A proposed 1 cent per ounce soda tax in California would bring in millions a year in revenue to California counties.
Counties in the San Joaquin Valley, which have the highest obesity rates, would each see gains from the annual $1.7 billion the measure would collect.
Merced County alone would see an estimated $12.4 million every year.
The potential revenue from Assembly Bill 669 introduced by Assemblyman Bill Monning, D-Carmel, was detailed in a study released by the California Center for Public Health Advocacy, a nonpartisan statewide organization.
Representatives from the organization and the Central California Regional Obesity Prevention Program held a news conference Wednesday in Fresno to discuss the findings.
The measure would begin to impose the tax on soda and other sugary drinks distributors on July 1, 2012, and it would create a Children Health Promotion Fund. Diet sodas wouldn't be taxed.
The money collected would help support schools, local youth programs and would help improve the childhood obesity epidemic, supporters said.
Harold Goldstein, executive director for the advocacy organization and one of the authors of the study, said the obesity crisis costs the state about $41 billion a year. "We are in the midst of this massive obesity epidemic," he said.
Goldstein said about 20 states are considering a soda tax to fund obesity prevention programs, including Texas, New York and Vermont.
As for the estimated money that would be collected in California, 85 percent, or $1.4 billion, would go to the local level, he said.
The amount that each county in the San Joaquin Valley would receive would range from $42.9 million for Fresno County to $21.5 million for Tulare County and $6.5 million for Kings County.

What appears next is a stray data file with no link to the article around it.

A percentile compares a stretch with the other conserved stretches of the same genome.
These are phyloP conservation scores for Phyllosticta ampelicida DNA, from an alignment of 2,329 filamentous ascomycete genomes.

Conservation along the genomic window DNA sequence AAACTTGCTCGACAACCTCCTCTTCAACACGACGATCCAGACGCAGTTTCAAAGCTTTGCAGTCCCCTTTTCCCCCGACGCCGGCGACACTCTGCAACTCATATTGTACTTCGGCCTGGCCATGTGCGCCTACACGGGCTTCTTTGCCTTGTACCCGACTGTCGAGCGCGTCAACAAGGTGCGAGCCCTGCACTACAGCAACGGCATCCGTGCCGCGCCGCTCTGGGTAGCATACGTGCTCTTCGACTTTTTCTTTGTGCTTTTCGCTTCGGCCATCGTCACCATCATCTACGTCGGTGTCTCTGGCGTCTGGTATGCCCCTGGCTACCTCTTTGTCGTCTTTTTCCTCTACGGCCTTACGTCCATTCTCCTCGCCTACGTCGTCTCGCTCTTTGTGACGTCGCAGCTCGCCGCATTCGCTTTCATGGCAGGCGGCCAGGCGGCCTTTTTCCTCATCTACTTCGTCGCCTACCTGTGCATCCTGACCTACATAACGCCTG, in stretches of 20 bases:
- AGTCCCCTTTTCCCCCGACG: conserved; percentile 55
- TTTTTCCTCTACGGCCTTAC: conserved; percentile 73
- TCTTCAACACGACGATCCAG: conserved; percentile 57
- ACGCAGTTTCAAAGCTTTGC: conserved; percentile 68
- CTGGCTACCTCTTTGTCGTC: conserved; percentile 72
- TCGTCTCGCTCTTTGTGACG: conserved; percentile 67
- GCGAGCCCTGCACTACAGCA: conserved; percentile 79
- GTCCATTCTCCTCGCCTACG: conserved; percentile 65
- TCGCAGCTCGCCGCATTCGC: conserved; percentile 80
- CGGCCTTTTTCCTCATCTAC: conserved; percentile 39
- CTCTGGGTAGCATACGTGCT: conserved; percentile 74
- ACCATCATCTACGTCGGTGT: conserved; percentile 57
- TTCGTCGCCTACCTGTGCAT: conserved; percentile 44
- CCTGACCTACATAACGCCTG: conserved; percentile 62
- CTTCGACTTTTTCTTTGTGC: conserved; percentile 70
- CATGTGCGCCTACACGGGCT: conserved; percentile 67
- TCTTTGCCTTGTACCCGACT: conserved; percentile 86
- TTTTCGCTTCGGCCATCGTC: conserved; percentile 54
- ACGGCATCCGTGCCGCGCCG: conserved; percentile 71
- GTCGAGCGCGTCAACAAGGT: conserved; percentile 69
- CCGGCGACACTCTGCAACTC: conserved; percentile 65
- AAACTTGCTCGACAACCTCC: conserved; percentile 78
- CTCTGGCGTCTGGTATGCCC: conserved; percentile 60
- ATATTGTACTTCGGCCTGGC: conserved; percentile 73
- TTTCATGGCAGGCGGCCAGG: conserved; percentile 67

Of the $12.4 million Merced County would see, $7.7 million would go directly to classrooms, $2.7 million would support physical education and nutrition, while $2 million would fund youth sports and after-school programs, according to the study.
Claudia Corchado, program manager for Central California Regional Obesity Prevention Program in Merced, said the revenue the county would receive would be beneficial in many ways "especially now, when we are so strapped financially," she said. "Our city is cutting the police and fire departments. Now, more than ever, we need to think outside the box and support initiatives like AB 669."
If the measure became law, Corchado said, the money would especially help schools. "We all know that our schools could use all the help that we can give," she said. "Our schools should be the hub for creating a healthier environment for our students."
It could be hard, however, for the initiative to receive wide support and become law, Corchado said.
Goldstein said last year, a similar piece of legislation failed to pass. But that doesn't mean there's not a chance this year. "It took six years for the Legislature to take soda and junk food out of schools," he said. "As the general public and policymakers come to understand the role that sugary drinks play in childhood obesity, I hope that in time the state Legislature is going to pass a tax like this."
Genoveva Islas-Hooker, regional program coordinator for Central California Regional Obesity Prevention Program in Fresno, said officials there have been working with public health departments in all eight San Joaquin Valley counties with obesity prevention efforts for the past five years. "We have really high rates of obesity in the Valley," she said. "This obesity epidemic is alarming."
In the city of Merced, 62 percent of 2- to 17-year-olds consume one can of soda or more every day, Corchado said. Some 34 percent of Merced County residents are obese, according to a 2010 UCLA study.
The soda tax would be "a great benefit in addressing the obesity epidemic," Islas-Hooker said.
Goldstein said the tax could be implemented at the local level if it failed to become a statewide law.
Reporter Yesenia Amaro can be reached at (209) 388-6507 or email@example.com.